THE BEST BREAD THERE IS: HOMILY FOR THE 19TH SUNDAY IN ORDINARY TIME (YEAR B). Rev. Fr. Boniface Nkem Anusiem PhD

Bread-of-Life (1)

Bread is one of the most common commodities in the world. It is thus relished and consumed in all the continents of the world. The Russians have their black (sweet) bread, in Italy they have the dry bread at every meal, and in France there is the brioche and Basque pumpkin bread. In Germany they have the white bread and pretzels. Challah is popular among the Jews, while the Mexican enjoy Pan de Muertos. Americans have varieties of the product and in Nigeria we have so many types of bread from the most affordable Agege bread to the highly priced wheat, cake, fruit, and white bread. It could actually be said that around the world, a day is incomplete without a piece of bread. Of course we know that one of the immediate causes of the French Revolution was that the peasants had no bread to eat. In the entire Bible, bread is mentioned about 450 times.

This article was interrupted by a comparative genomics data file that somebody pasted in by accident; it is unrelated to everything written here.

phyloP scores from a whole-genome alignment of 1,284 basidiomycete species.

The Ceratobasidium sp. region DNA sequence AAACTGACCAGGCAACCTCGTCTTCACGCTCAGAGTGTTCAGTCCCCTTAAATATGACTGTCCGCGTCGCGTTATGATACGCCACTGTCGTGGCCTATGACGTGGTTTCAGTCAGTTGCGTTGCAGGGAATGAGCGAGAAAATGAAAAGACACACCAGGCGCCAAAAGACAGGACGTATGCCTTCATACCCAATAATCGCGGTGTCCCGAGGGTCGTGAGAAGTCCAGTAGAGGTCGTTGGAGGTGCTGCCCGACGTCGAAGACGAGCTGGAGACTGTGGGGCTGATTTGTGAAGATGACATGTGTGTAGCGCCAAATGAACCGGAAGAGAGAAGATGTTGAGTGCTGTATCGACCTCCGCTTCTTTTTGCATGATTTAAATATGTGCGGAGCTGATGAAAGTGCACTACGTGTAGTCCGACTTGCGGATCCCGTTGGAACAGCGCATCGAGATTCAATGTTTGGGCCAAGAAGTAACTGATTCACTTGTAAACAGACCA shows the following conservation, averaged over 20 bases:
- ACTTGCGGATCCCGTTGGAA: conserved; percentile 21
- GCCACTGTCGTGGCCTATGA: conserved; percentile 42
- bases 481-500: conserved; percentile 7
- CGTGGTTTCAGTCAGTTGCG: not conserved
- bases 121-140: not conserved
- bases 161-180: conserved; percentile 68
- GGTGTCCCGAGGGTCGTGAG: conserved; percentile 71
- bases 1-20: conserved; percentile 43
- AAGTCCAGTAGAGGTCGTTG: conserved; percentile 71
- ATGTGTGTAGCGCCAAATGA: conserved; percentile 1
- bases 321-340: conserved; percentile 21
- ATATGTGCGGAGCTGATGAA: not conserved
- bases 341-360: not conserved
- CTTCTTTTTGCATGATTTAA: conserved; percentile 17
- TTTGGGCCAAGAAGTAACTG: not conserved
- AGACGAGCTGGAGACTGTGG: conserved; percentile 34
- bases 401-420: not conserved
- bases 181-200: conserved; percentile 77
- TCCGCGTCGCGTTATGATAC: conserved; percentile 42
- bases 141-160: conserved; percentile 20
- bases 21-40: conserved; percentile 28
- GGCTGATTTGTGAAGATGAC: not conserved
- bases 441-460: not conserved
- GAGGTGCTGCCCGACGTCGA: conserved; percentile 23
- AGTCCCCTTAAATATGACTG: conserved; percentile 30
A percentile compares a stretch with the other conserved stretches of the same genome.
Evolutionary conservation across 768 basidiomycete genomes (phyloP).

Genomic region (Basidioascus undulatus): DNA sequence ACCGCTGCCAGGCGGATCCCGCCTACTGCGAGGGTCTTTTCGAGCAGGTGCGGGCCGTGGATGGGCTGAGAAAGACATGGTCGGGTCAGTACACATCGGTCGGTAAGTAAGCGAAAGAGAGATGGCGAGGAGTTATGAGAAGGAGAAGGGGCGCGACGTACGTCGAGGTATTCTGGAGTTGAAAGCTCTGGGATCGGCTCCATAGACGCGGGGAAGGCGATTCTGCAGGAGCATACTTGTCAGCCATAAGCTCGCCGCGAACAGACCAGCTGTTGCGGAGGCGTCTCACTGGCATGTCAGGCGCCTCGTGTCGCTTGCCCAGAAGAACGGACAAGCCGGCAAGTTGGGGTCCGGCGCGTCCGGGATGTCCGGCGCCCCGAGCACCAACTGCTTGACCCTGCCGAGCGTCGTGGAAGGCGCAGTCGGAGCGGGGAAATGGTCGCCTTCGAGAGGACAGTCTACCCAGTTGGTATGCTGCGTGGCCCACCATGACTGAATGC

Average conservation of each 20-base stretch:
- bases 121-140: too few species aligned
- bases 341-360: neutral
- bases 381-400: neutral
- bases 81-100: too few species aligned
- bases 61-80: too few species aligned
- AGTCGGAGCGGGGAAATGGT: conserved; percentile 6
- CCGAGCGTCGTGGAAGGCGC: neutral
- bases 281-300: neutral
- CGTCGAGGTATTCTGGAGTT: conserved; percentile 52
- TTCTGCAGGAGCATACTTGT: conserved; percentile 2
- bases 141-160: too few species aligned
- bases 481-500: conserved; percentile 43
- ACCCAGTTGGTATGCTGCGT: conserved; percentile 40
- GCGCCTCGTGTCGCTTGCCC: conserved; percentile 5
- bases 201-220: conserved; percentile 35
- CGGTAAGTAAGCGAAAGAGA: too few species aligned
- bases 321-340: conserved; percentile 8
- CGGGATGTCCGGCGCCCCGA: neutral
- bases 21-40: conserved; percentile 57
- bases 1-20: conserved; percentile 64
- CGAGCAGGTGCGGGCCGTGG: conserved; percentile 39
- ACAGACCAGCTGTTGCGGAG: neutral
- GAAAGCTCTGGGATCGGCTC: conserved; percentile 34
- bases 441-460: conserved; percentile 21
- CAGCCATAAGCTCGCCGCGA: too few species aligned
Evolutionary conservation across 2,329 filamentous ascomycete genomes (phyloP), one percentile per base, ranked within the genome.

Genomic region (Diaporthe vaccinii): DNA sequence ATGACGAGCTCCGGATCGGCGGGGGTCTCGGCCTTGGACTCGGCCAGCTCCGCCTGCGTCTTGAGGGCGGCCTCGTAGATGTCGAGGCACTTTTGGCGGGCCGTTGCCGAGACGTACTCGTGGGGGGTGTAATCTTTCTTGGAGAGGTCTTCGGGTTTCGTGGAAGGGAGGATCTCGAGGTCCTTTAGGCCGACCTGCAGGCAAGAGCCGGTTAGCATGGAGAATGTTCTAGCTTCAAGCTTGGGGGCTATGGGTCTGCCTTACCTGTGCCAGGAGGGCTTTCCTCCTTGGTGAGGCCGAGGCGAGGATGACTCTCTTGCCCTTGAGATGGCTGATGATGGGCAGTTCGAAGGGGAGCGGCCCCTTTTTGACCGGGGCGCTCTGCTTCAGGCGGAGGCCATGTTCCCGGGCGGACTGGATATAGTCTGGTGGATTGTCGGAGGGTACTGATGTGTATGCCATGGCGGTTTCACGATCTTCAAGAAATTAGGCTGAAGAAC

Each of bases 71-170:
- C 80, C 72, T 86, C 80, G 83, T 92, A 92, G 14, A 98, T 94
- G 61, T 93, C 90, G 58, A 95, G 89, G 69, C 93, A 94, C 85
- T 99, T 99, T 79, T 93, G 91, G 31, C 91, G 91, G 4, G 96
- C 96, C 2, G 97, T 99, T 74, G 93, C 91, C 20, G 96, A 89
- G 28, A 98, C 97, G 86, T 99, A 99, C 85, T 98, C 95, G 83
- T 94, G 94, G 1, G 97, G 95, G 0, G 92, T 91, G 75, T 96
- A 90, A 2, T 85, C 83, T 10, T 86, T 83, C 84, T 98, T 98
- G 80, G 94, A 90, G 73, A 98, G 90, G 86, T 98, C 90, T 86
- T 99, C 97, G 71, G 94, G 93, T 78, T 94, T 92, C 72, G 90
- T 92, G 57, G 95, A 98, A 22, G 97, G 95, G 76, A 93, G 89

In the first reading of today (1 Kings 19:4-8), we are presented with the event following Elijah’s victory over the 450 prophets of Baal at Mount Carmel. Jezebel, the wicked wife of Ahab, tried to kill him and he fled. However he got tired and weak while being on the run. In his desperation and fatigue under a shade he declared: “it is too much, Lord. Take away my life; I might as well be dead!” However while he was asleep God sent an angel to wake him up and invite him for a meal of bread (cake) and water. This was repeated twice and thereafter he got the strength that enabled him to undertake forty days and forty nights journey to encounter God at Mount Horeb.

In the gospel reading today (John 6:41-51) our Lord Jesus Christ continued his interlocution with the Jews who were searching for him basically for the sake of bread. I believe that the bread he miraculously multiplied was so sweet and nourishing that the people ardently desired a repeat of that miracle. However they were to receive the shock of their lives. Jesus was ready to give them bread, but this time the living bread which came down from heaven, which is at the same time his flesh. The Jews were not ready to accept this kind of “cannibalism” and thus reminded him of his paternity and maternity which they were very familiar with and per adventure very ordinary to them. Jesus went on to reveal to them the connection which he shares with God the father and his readiness to give eternal life to all who comes to him.